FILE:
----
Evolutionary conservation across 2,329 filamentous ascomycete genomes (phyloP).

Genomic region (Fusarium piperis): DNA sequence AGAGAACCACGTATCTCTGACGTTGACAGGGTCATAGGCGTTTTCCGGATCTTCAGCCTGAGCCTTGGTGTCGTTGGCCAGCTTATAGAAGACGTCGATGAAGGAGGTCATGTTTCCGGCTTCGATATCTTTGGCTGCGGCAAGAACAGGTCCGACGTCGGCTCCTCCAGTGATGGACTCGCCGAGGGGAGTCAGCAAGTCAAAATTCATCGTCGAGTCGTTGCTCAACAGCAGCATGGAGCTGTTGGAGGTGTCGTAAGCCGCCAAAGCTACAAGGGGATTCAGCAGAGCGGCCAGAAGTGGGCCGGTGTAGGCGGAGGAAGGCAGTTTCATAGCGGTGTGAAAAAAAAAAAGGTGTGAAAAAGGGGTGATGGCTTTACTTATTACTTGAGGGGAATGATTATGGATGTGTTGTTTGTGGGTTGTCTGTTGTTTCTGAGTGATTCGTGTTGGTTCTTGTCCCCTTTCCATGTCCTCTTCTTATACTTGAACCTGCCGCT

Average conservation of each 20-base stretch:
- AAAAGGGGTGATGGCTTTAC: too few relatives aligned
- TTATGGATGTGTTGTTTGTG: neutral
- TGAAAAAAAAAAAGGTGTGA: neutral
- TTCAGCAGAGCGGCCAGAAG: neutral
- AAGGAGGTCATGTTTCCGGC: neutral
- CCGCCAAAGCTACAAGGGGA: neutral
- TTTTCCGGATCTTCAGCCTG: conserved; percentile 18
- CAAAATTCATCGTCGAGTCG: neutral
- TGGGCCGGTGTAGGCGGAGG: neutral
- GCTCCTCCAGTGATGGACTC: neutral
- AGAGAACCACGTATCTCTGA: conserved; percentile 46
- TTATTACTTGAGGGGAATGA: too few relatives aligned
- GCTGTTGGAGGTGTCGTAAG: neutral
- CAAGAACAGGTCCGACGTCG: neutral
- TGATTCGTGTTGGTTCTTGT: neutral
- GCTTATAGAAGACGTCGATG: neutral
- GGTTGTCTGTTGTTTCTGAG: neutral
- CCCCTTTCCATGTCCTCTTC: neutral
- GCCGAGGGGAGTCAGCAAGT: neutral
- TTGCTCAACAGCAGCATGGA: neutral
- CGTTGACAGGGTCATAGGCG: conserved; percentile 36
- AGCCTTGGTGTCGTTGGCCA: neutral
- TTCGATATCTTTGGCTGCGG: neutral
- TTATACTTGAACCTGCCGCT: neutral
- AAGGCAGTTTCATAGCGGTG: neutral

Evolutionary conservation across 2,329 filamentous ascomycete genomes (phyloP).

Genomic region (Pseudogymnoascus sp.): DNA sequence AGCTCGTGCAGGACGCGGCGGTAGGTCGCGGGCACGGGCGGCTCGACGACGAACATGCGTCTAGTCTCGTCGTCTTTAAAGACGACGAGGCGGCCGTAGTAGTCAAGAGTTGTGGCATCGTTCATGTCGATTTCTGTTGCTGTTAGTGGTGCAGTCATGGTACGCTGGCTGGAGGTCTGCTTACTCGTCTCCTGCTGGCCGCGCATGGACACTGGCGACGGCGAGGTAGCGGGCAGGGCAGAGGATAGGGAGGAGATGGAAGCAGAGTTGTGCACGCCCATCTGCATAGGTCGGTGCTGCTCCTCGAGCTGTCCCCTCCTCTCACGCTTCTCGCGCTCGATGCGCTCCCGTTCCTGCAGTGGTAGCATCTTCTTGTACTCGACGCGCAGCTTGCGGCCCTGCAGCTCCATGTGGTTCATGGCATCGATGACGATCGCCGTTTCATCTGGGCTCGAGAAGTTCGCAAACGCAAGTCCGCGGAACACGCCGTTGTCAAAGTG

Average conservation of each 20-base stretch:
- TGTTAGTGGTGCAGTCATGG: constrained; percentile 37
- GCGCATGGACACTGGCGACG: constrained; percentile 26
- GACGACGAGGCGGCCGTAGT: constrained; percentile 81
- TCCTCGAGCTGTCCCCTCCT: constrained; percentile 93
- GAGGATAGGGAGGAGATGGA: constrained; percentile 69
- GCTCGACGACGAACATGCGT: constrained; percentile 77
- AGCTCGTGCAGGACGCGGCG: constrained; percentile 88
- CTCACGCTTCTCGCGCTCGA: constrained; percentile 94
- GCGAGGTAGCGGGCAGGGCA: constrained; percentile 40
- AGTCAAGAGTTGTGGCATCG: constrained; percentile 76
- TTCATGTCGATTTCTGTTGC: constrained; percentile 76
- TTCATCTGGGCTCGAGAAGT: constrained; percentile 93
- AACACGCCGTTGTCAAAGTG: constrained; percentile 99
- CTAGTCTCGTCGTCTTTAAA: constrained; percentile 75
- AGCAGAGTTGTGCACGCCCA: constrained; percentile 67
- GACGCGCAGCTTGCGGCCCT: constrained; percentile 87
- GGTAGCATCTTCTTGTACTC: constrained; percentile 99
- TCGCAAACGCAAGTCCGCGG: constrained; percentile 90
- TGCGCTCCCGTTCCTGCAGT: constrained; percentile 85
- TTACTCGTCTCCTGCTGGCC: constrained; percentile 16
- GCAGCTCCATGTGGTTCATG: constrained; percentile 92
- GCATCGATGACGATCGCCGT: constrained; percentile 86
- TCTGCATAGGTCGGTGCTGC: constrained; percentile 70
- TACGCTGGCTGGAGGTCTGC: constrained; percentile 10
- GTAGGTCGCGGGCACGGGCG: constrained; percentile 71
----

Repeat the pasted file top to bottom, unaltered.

Evolutionary conservation across 2,329 filamentous ascomycete genomes (phyloP).

Genomic region (Fusarium piperis): DNA sequence AGAGAACCACGTATCTCTGACGTTGACAGGGTCATAGGCGTTTTCCGGATCTTCAGCCTGAGCCTTGGTGTCGTTGGCCAGCTTATAGAAGACGTCGATGAAGGAGGTCATGTTTCCGGCTTCGATATCTTTGGCTGCGGCAAGAACAGGTCCGACGTCGGCTCCTCCAGTGATGGACTCGCCGAGGGGAGTCAGCAAGTCAAAATTCATCGTCGAGTCGTTGCTCAACAGCAGCATGGAGCTGTTGGAGGTGTCGTAAGCCGCCAAAGCTACAAGGGGATTCAGCAGAGCGGCCAGAAGTGGGCCGGTGTAGGCGGAGGAAGGCAGTTTCATAGCGGTGTGAAAAAAAAAAAGGTGTGAAAAAGGGGTGATGGCTTTACTTATTACTTGAGGGGAATGATTATGGATGTGTTGTTTGTGGGTTGTCTGTTGTTTCTGAGTGATTCGTGTTGGTTCTTGTCCCCTTTCCATGTCCTCTTCTTATACTTGAACCTGCCGCT

Average conservation of each 20-base stretch:
- AAAAGGGGTGATGGCTTTAC: too few relatives aligned
- TTATGGATGTGTTGTTTGTG: neutral
- TGAAAAAAAAAAAGGTGTGA: neutral
- TTCAGCAGAGCGGCCAGAAG: neutral
- AAGGAGGTCATGTTTCCGGC: neutral
- CCGCCAAAGCTACAAGGGGA: neutral
- TTTTCCGGATCTTCAGCCTG: conserved; percentile 18
- CAAAATTCATCGTCGAGTCG: neutral
- TGGGCCGGTGTAGGCGGAGG: neutral
- GCTCCTCCAGTGATGGACTC: neutral
- AGAGAACCACGTATCTCTGA: conserved; percentile 46
- TTATTACTTGAGGGGAATGA: too few relatives aligned
- GCTGTTGGAGGTGTCGTAAG: neutral
- CAAGAACAGGTCCGACGTCG: neutral
- TGATTCGTGTTGGTTCTTGT: neutral
- GCTTATAGAAGACGTCGATG: neutral
- GGTTGTCTGTTGTTTCTGAG: neutral
- CCCCTTTCCATGTCCTCTTC: neutral
- GCCGAGGGGAGTCAGCAAGT: neutral
- TTGCTCAACAGCAGCATGGA: neutral
- CGTTGACAGGGTCATAGGCG: conserved; percentile 36
- AGCCTTGGTGTCGTTGGCCA: neutral
- TTCGATATCTTTGGCTGCGG: neutral
- TTATACTTGAACCTGCCGCT: neutral
- AAGGCAGTTTCATAGCGGTG: neutral

Evolutionary conservation across 2,329 filamentous ascomycete genomes (phyloP).

Genomic region (Pseudogymnoascus sp.): DNA sequence AGCTCGTGCAGGACGCGGCGGTAGGTCGCGGGCACGGGCGGCTCGACGACGAACATGCGTCTAGTCTCGTCGTCTTTAAAGACGACGAGGCGGCCGTAGTAGTCAAGAGTTGTGGCATCGTTCATGTCGATTTCTGTTGCTGTTAGTGGTGCAGTCATGGTACGCTGGCTGGAGGTCTGCTTACTCGTCTCCTGCTGGCCGCGCATGGACACTGGCGACGGCGAGGTAGCGGGCAGGGCAGAGGATAGGGAGGAGATGGAAGCAGAGTTGTGCACGCCCATCTGCATAGGTCGGTGCTGCTCCTCGAGCTGTCCCCTCCTCTCACGCTTCTCGCGCTCGATGCGCTCCCGTTCCTGCAGTGGTAGCATCTTCTTGTACTCGACGCGCAGCTTGCGGCCCTGCAGCTCCATGTGGTTCATGGCATCGATGACGATCGCCGTTTCATCTGGGCTCGAGAAGTTCGCAAACGCAAGTCCGCGGAACACGCCGTTGTCAAAGTG

Average conservation of each 20-base stretch:
- TGTTAGTGGTGCAGTCATGG: constrained; percentile 37
- GCGCATGGACACTGGCGACG: constrained; percentile 26
- GACGACGAGGCGGCCGTAGT: constrained; percentile 81
- TCCTCGAGCTGTCCCCTCCT: constrained; percentile 93
- GAGGATAGGGAGGAGATGGA: constrained; percentile 69
- GCTCGACGACGAACATGCGT: constrained; percentile 77
- AGCTCGTGCAGGACGCGGCG: constrained; percentile 88
- CTCACGCTTCTCGCGCTCGA: constrained; percentile 94
- GCGAGGTAGCGGGCAGGGCA: constrained; percentile 40
- AGTCAAGAGTTGTGGCATCG: constrained; percentile 76
- TTCATGTCGATTTCTGTTGC: constrained; percentile 76
- TTCATCTGGGCTCGAGAAGT: constrained; percentile 93
- AACACGCCGTTGTCAAAGTG: constrained; percentile 99
- CTAGTCTCGTCGTCTTTAAA: constrained; percentile 75
- AGCAGAGTTGTGCACGCCCA: constrained; percentile 67
- GACGCGCAGCTTGCGGCCCT: constrained; percentile 87
- GGTAGCATCTTCTTGTACTC: constrained; percentile 99
- TCGCAAACGCAAGTCCGCGG: constrained; percentile 90
- TGCGCTCCCGTTCCTGCAGT: constrained; percentile 85
- TTACTCGTCTCCTGCTGGCC: constrained; percentile 16
- GCAGCTCCATGTGGTTCATG: constrained; percentile 92
- GCATCGATGACGATCGCCGT: constrained; percentile 86
- TCTGCATAGGTCGGTGCTGC: constrained; percentile 70
- TACGCTGGCTGGAGGTCTGC: constrained; percentile 10
- GTAGGTCGCGGGCACGGGCG: constrained; percentile 71